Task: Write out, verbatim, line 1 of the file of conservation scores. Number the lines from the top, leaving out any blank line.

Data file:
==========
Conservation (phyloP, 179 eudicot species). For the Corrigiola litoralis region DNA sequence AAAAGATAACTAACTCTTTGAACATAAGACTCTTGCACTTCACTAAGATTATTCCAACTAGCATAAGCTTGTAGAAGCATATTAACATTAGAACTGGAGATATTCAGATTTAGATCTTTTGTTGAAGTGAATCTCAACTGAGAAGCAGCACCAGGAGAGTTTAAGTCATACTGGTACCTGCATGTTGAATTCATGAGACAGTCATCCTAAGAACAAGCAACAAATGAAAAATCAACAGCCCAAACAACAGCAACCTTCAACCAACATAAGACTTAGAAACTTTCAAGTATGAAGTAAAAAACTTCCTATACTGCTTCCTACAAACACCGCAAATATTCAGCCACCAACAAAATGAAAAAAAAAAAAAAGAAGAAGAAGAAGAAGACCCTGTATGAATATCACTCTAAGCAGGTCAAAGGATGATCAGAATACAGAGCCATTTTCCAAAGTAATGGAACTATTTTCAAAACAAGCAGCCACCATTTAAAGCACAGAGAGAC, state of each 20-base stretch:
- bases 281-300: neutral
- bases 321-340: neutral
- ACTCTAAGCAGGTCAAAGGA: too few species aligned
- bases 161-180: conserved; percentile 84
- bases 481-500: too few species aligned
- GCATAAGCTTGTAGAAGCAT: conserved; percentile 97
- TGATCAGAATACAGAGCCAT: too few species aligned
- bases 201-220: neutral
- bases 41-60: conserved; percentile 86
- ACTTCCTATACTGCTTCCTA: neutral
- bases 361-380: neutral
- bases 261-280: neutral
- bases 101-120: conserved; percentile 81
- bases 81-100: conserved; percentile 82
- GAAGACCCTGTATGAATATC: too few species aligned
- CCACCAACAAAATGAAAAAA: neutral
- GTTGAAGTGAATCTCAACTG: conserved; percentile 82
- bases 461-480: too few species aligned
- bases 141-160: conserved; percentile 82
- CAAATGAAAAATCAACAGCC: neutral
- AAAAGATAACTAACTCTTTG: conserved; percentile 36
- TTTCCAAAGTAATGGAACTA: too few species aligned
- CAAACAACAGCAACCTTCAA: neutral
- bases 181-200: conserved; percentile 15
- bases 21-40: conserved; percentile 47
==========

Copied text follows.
Conservation (phyloP, 179 eudicot species). For the Corrigiola litoralis region DNA sequence AAAAGATAACTAACTCTTTGAACATAAGACTCTTGCACTTCACTAAGATTATTCCAACTAGCATAAGCTTGTAGAAGCATATTAACATTAGAACTGGAGATATTCAGATTTAGATCTTTTGTTGAAGTGAATCTCAACTGAGAAGCAGCACCAGGAGAGTTTAAGTCATACTGGTACCTGCATGTTGAATTCATGAGACAGTCATCCTAAGAACAAGCAACAAATGAAAAATCAACAGCCCAAACAACAGCAACCTTCAACCAACATAAGACTTAGAAACTTTCAAGTATGAAGTAAAAAACTTCCTATACTGCTTCCTACAAACACCGCAAATATTCAGCCACCAACAAAATGAAAAAAAAAAAAAAGAAGAAGAAGAAGAAGACCCTGTATGAATATCACTCTAAGCAGGTCAAAGGATGATCAGAATACAGAGCCATTTTCCAAAGTAATGGAACTATTTTCAAAACAAGCAGCCACCATTTAAAGCACAGAGAGAC, state of each 20-base stretch: